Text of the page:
Hello Steemians, I'm Steemit's Content Director and today I'd like to talk briefly about the importance of community. I keep meaning to write more on my personal account because I know how eager you all are to gain insights into the minds of Steemit Team members, but it's tough to find the time.
Part of our team ethos is to be "Doers" not "Tawkers" (Nassim Taleb's term for people who say plenty but do nothing) and even though my job is to create the official content of Steemit Inc., writing on my personal account always feels like focusing the spotlight on myself when my job is to be pointing the spotlight on the amazing work Steemit's engineers are doing to make the Steem stack the best blockchain protocol in the world for web developers, or as we like to put it "the blockchain of opportunity."
In order to meet my obligations to the Steemit Team as well as Steem stakeholders (you all), I can't spend an inordinate amount of time on my personal posts and if I'm being honest, it gives me a lot of anxiety to think about what people will think if I write something stupid, boring, or containing mistakes. How would it look if Steemit's Content Director ... made crappy content?
Then I remembered a video I put out wayyyy back in the day when I was just another content creator on steemit.com. In that video I disclosed the strategy I used to achieve success on the platform--what I called "Steemit's Cycle of Success." The key takeaway was the importance of creating authentic content that added value to people's lives and then finding like-minded people to collaborate with. In short, the idea was to create an authentic community. I defined "authentic" as: honest, open, and sincere. You can watch that (now slightly embarrassing) video here:
The thing is, if you spend hours refining your content, you're not really being authentic. With these posts my hope is to get back to creating authentic content in the hopes that those reading will appreciate my intentions and if they'd rather I just shut up and focus on working behind the scenes for the benefit of Steem, they can let me know in the comments! At the end of the day, everyone at Steemit just wants to make Steem better so that it can tokenize the web. To that end we answer to the community.
Back to Community
With that, I'd like to share with you some thoughts I've been having as of late about the importance of community and how, in the end, the only way that things get better is by like-minded people coming together to solve some problem that was impossible to solve on their own. In other words, in order to solve any problem, a community must be formed.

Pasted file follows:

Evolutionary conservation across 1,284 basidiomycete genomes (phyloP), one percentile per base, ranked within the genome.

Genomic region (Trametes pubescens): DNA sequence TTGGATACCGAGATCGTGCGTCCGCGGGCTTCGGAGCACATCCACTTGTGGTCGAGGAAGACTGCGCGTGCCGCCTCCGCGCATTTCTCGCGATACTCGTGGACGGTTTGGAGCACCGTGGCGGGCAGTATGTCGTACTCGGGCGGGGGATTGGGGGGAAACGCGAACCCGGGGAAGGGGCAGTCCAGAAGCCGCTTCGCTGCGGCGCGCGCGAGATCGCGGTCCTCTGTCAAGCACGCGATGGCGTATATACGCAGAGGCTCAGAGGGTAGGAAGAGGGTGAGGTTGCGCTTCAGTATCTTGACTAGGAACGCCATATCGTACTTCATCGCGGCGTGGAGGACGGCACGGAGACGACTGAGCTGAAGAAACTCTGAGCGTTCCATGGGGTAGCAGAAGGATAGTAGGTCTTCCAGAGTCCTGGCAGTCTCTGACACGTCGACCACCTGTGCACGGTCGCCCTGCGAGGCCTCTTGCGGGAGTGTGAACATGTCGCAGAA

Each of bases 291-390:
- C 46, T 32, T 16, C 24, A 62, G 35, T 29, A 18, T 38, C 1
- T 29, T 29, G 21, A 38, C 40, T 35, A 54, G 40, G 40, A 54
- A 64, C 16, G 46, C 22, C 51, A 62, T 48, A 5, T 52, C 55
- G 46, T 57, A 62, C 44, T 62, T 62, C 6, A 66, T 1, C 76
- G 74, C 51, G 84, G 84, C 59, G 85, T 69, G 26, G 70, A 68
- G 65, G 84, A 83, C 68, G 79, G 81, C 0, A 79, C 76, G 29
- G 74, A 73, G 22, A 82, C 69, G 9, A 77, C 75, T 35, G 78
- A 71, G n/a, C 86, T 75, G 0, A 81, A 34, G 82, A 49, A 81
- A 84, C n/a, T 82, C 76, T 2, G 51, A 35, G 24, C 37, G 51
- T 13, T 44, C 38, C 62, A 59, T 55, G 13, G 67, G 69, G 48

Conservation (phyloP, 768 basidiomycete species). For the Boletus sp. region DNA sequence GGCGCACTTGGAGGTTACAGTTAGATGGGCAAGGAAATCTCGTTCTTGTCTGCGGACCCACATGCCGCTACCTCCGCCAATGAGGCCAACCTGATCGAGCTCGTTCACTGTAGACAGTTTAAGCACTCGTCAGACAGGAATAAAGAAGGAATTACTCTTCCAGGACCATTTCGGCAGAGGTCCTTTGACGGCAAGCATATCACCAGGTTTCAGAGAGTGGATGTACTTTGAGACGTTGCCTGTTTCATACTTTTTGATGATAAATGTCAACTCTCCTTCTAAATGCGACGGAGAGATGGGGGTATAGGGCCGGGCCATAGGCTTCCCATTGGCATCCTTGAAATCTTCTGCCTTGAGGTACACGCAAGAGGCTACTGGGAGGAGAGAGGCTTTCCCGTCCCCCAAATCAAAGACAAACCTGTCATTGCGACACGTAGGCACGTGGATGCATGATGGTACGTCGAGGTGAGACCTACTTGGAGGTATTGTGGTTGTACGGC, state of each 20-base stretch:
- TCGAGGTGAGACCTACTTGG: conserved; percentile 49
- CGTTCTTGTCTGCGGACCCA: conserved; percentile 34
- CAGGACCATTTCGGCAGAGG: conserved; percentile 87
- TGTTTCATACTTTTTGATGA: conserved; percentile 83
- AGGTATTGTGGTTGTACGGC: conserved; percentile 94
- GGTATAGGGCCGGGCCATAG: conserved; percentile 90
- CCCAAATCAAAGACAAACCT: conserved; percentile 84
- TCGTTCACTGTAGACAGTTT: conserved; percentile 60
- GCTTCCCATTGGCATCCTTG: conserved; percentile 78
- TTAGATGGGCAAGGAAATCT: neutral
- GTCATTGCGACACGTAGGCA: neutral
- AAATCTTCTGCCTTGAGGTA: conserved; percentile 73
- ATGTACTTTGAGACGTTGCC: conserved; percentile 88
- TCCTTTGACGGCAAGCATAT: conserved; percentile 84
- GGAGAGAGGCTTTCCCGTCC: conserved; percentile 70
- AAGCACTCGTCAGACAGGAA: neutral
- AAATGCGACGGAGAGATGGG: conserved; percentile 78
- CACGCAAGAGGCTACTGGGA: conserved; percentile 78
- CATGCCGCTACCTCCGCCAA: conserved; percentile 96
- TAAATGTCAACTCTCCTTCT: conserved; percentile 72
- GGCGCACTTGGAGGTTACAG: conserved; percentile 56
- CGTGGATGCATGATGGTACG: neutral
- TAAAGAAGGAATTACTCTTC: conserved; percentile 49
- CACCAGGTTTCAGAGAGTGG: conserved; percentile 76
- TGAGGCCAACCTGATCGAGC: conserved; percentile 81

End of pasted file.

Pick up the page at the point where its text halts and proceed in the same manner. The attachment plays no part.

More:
Innovation and Complexity
As many of you may know, explaining Steem to people is complicated. That's the paradox of truly innovative technologies; they require a radical reframing of how you look at a problem. This necessarily makes it difficult for people who are used to thinking about something the old way to comprehend the new path you are trying to set forth.
While there are many parts of the Steem ecosystem that can be simplified, some of the complexity is absolutely necessary. Even things as simple as Steem Power and token inflation are extremely difficult for ordinary people to understand, but completely vital to the sustainability and scalability of the stack.
The Job to be Done
Lately I've been contemplating whether this focus on the technical aspects of the technology is, in some ways, self defeating. In marketing there is a concept called the "job to be done." The idea is not to explain how your product works to your potential customer, but instead focus on why it will enable them to "get their job done."
While Steem can certainly help all kinds of people get all kinds of jobs done, as I stated before, the one thing that all solutions have in common is that they require a community. In other words, the one job everyone needs to get done, is building their community. In truth, this shouldn't be a surprise as my boss, @Ned, has been telling me this since I started! So Steem is really a communities technology. I recently spoke with the @steemmonsters team and they really drove this point home. @yabapmatt pointed out that, technically SteemMonsters could have been built on Bitcoin.
Obviously it would have been far too slow and far too expensive to really be successful, but it was technically possible. While there were numerous technical aspects of Steem which made it especially well suited for SteemMonsters, the conversation kept going back to the amazing community of Steemians they were able to tap into, not just as instant customers, but as storytellers, evangelists, and more. We're still putting the finishing touches on that interview, but it should be out soon.
While there's still a lot we can--and will--do to make Steem even better, it remains years ahead of the competition in its true value proposition: community building technology. You all are the most powerful demonstration of Steem's true unique value proposition and the fact that you are still here posting, commenting, curating, and even criticizing, is proof of that fact.
All of this makes me believe that @roadscape's Hivemind project will be more disruptive than people realize, even if they already thought it was going to be highly disruptive! It's not because it will enable communities on steemit.com, it's because it will multiply Steem's capabilities as a sustainable, scalable, open source, community-building technology. Even a Smart Media Token will only be as valuable as the community that is leveraging it.
That's about all I have to say about communities, time to get back to work! If you haven't already, be sure to follow @steemitblog to stay up-to-date on everything the Steemit Team is working on.